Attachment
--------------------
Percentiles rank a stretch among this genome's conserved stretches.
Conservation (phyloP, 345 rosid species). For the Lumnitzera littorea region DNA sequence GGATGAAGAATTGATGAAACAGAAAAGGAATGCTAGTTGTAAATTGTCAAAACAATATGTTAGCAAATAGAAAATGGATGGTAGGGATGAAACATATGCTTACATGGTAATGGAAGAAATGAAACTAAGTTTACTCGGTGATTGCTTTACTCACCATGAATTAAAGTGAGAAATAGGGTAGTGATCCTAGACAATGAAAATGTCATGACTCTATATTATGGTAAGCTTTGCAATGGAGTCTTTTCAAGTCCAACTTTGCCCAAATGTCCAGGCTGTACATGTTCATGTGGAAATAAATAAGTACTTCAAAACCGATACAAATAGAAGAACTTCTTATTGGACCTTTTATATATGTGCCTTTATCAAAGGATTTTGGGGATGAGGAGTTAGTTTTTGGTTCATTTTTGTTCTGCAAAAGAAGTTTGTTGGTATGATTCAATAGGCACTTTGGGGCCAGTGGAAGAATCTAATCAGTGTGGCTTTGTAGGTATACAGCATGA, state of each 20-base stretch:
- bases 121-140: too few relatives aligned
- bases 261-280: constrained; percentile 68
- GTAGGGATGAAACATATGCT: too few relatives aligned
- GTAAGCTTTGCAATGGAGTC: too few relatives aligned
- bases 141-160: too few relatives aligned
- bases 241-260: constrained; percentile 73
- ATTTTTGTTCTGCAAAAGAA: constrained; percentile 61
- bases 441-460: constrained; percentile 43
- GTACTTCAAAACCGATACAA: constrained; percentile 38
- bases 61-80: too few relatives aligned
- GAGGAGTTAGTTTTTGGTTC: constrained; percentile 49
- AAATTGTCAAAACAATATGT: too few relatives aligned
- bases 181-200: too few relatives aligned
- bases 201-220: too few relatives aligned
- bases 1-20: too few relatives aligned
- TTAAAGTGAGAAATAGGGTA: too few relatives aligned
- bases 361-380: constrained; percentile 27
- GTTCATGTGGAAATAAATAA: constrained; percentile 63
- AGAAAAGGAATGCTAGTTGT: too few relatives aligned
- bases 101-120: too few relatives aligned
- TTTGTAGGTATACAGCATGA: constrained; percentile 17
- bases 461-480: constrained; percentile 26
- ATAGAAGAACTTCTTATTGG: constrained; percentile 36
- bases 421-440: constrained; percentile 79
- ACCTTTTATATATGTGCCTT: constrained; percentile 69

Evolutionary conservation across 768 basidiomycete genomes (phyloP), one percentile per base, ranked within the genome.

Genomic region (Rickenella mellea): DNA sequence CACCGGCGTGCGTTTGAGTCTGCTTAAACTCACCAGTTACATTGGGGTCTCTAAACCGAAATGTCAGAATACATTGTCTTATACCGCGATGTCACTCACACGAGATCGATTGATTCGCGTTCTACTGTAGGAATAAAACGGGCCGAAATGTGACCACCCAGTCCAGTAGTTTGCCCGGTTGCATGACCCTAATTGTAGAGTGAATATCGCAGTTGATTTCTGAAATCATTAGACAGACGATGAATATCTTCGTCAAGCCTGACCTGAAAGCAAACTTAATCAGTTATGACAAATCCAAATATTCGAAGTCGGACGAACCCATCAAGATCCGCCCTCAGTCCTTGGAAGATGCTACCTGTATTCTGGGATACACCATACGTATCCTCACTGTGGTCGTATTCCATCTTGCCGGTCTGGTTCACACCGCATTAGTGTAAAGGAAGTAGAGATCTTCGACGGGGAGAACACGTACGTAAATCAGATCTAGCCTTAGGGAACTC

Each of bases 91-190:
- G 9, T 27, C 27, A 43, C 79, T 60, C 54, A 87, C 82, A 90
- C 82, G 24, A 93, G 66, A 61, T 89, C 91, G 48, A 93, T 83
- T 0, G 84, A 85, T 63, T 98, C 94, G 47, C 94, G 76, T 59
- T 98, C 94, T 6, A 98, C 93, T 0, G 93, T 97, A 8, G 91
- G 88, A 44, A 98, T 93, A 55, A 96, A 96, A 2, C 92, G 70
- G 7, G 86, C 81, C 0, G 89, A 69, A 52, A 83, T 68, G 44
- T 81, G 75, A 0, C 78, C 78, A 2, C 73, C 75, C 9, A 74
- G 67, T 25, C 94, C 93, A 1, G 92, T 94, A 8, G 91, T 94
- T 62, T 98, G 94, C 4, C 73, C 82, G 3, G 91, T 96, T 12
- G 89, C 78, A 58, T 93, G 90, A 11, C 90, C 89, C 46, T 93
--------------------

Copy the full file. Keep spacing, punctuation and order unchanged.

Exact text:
Percentiles rank a stretch among this genome's conserved stretches.
Conservation (phyloP, 345 rosid species). For the Lumnitzera littorea region DNA sequence GGATGAAGAATTGATGAAACAGAAAAGGAATGCTAGTTGTAAATTGTCAAAACAATATGTTAGCAAATAGAAAATGGATGGTAGGGATGAAACATATGCTTACATGGTAATGGAAGAAATGAAACTAAGTTTACTCGGTGATTGCTTTACTCACCATGAATTAAAGTGAGAAATAGGGTAGTGATCCTAGACAATGAAAATGTCATGACTCTATATTATGGTAAGCTTTGCAATGGAGTCTTTTCAAGTCCAACTTTGCCCAAATGTCCAGGCTGTACATGTTCATGTGGAAATAAATAAGTACTTCAAAACCGATACAAATAGAAGAACTTCTTATTGGACCTTTTATATATGTGCCTTTATCAAAGGATTTTGGGGATGAGGAGTTAGTTTTTGGTTCATTTTTGTTCTGCAAAAGAAGTTTGTTGGTATGATTCAATAGGCACTTTGGGGCCAGTGGAAGAATCTAATCAGTGTGGCTTTGTAGGTATACAGCATGA, state of each 20-base stretch:
- bases 121-140: too few relatives aligned
- bases 261-280: constrained; percentile 68
- GTAGGGATGAAACATATGCT: too few relatives aligned
- GTAAGCTTTGCAATGGAGTC: too few relatives aligned
- bases 141-160: too few relatives aligned
- bases 241-260: constrained; percentile 73
- ATTTTTGTTCTGCAAAAGAA: constrained; percentile 61
- bases 441-460: constrained; percentile 43
- GTACTTCAAAACCGATACAA: constrained; percentile 38
- bases 61-80: too few relatives aligned
- GAGGAGTTAGTTTTTGGTTC: constrained; percentile 49
- AAATTGTCAAAACAATATGT: too few relatives aligned
- bases 181-200: too few relatives aligned
- bases 201-220: too few relatives aligned
- bases 1-20: too few relatives aligned
- TTAAAGTGAGAAATAGGGTA: too few relatives aligned
- bases 361-380: constrained; percentile 27
- GTTCATGTGGAAATAAATAA: constrained; percentile 63
- AGAAAAGGAATGCTAGTTGT: too few relatives aligned
- bases 101-120: too few relatives aligned
- TTTGTAGGTATACAGCATGA: constrained; percentile 17
- bases 461-480: constrained; percentile 26
- ATAGAAGAACTTCTTATTGG: constrained; percentile 36
- bases 421-440: constrained; percentile 79
- ACCTTTTATATATGTGCCTT: constrained; percentile 69

Evolutionary conservation across 768 basidiomycete genomes (phyloP), one percentile per base, ranked within the genome.

Genomic region (Rickenella mellea): DNA sequence CACCGGCGTGCGTTTGAGTCTGCTTAAACTCACCAGTTACATTGGGGTCTCTAAACCGAAATGTCAGAATACATTGTCTTATACCGCGATGTCACTCACACGAGATCGATTGATTCGCGTTCTACTGTAGGAATAAAACGGGCCGAAATGTGACCACCCAGTCCAGTAGTTTGCCCGGTTGCATGACCCTAATTGTAGAGTGAATATCGCAGTTGATTTCTGAAATCATTAGACAGACGATGAATATCTTCGTCAAGCCTGACCTGAAAGCAAACTTAATCAGTTATGACAAATCCAAATATTCGAAGTCGGACGAACCCATCAAGATCCGCCCTCAGTCCTTGGAAGATGCTACCTGTATTCTGGGATACACCATACGTATCCTCACTGTGGTCGTATTCCATCTTGCCGGTCTGGTTCACACCGCATTAGTGTAAAGGAAGTAGAGATCTTCGACGGGGAGAACACGTACGTAAATCAGATCTAGCCTTAGGGAACTC

Each of bases 91-190:
- G 9, T 27, C 27, A 43, C 79, T 60, C 54, A 87, C 82, A 90
- C 82, G 24, A 93, G 66, A 61, T 89, C 91, G 48, A 93, T 83
- T 0, G 84, A 85, T 63, T 98, C 94, G 47, C 94, G 76, T 59
- T 98, C 94, T 6, A 98, C 93, T 0, G 93, T 97, A 8, G 91
- G 88, A 44, A 98, T 93, A 55, A 96, A 96, A 2, C 92, G 70
- G 7, G 86, C 81, C 0, G 89, A 69, A 52, A 83, T 68, G 44
- T 81, G 75, A 0, C 78, C 78, A 2, C 73, C 75, C 9, A 74
- G 67, T 25, C 94, C 93, A 1, G 92, T 94, A 8, G 91, T 94
- T 62, T 98, G 94, C 4, C 73, C 82, G 3, G 91, T 96, T 12
- G 89, C 78, A 58, T 93, G 90, A 11, C 90, C 89, C 46, T 93